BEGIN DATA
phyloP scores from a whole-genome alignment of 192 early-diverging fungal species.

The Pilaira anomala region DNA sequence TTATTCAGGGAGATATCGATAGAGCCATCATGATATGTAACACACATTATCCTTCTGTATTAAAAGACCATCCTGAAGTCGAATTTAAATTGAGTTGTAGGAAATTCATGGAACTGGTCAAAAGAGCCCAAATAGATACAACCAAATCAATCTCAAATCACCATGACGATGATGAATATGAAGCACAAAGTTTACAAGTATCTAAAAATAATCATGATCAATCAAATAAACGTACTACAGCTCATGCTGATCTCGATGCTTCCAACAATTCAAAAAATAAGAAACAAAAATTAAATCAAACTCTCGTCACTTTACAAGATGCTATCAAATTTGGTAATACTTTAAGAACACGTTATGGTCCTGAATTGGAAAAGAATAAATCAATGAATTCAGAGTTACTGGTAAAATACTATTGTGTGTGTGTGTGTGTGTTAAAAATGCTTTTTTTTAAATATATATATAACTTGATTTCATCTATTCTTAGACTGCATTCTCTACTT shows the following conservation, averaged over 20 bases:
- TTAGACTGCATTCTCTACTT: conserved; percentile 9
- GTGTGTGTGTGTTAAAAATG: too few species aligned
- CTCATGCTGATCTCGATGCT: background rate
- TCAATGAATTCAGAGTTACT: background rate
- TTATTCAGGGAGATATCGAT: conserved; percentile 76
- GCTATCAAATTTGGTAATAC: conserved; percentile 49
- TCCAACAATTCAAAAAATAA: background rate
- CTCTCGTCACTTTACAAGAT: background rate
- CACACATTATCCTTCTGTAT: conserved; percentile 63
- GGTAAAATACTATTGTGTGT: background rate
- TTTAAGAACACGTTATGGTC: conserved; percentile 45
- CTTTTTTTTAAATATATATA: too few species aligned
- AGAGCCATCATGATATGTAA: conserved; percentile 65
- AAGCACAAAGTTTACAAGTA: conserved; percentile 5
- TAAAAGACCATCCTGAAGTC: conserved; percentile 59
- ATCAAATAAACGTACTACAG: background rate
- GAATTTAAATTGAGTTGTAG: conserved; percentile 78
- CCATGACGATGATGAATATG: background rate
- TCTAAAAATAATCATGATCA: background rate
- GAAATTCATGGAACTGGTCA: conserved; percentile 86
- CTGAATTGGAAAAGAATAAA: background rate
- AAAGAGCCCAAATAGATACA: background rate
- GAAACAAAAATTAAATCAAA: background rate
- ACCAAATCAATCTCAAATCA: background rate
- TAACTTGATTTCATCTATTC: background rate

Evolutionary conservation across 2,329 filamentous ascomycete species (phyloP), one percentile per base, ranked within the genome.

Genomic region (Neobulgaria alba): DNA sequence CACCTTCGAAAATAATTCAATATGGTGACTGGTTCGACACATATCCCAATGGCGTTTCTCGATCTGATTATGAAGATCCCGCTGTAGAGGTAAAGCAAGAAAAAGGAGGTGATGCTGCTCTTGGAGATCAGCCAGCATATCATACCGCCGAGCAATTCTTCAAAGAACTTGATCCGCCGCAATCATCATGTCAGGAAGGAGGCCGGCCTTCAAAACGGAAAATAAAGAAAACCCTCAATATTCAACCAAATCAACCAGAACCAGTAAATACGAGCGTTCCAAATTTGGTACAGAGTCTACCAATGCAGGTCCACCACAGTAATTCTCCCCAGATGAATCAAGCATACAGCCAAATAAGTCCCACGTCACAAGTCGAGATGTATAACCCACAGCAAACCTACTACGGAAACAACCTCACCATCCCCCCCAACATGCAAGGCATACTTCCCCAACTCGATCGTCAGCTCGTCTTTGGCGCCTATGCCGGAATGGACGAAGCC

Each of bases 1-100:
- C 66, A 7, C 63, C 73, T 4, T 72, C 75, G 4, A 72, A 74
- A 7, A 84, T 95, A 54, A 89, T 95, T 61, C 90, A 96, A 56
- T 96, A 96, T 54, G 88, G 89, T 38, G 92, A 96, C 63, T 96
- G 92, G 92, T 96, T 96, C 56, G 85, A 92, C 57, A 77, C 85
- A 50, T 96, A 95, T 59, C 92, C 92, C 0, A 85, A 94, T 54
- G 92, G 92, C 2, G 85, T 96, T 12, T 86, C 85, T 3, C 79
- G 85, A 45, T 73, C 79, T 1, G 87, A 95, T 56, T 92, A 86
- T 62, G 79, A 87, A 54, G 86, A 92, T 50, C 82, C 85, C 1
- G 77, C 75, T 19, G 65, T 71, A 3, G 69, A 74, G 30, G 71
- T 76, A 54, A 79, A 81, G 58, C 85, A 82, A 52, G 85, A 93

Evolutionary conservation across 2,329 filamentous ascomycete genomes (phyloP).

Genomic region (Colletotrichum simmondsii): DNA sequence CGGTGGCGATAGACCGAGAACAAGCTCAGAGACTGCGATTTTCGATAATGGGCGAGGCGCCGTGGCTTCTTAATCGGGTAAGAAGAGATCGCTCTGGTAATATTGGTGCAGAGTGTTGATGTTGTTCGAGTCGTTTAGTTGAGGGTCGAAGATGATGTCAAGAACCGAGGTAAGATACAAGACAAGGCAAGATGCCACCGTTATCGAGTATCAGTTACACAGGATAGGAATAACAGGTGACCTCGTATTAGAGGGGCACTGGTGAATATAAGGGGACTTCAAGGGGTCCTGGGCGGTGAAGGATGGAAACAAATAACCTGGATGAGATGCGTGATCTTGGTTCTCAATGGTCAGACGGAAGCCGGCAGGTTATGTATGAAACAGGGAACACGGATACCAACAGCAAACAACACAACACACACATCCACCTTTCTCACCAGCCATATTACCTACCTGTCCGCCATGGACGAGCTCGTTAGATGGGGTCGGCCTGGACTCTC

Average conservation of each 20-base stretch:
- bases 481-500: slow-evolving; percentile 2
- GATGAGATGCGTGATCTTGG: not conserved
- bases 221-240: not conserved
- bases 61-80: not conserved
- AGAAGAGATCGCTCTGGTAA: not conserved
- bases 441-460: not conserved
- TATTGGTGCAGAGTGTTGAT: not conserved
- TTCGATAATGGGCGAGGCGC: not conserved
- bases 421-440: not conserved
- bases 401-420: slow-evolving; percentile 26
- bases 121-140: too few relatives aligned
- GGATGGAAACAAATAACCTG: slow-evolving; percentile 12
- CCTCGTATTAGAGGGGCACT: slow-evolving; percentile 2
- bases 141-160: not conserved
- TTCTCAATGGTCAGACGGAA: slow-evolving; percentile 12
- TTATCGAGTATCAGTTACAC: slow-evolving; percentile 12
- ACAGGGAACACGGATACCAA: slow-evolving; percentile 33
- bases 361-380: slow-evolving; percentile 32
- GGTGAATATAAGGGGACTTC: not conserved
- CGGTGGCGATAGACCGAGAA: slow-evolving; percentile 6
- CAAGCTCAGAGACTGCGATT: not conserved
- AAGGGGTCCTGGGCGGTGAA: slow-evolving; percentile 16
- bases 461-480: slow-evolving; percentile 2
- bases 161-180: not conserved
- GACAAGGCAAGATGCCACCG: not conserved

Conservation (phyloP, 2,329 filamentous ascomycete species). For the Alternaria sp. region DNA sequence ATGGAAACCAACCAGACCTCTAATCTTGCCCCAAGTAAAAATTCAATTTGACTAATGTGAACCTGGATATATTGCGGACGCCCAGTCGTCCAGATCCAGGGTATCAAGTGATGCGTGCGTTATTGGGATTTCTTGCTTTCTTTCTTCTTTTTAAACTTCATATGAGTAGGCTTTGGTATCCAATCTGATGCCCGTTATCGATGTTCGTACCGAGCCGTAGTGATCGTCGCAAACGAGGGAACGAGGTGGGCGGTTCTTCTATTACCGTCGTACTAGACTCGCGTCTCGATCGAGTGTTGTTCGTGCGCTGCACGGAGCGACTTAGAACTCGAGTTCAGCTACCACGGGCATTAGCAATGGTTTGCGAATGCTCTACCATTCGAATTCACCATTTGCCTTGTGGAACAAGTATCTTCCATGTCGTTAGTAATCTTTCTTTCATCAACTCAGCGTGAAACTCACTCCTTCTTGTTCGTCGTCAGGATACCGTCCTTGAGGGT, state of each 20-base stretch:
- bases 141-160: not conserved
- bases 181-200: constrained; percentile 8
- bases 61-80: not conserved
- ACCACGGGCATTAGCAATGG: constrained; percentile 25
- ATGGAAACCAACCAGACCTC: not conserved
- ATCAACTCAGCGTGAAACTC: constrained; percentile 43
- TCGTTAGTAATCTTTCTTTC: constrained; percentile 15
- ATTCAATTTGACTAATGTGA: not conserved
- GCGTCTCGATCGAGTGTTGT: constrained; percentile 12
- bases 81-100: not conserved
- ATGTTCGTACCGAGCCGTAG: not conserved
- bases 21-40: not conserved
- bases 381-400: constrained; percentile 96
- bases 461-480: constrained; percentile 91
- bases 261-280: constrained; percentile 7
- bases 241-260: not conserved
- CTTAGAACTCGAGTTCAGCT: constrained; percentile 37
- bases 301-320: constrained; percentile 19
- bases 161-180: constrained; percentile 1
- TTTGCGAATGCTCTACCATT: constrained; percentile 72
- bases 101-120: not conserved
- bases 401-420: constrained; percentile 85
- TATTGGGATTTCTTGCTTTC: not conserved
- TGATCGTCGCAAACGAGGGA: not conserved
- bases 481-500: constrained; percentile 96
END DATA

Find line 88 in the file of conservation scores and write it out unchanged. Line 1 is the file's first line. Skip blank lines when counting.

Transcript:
- bases 161-180: constrained; percentile 1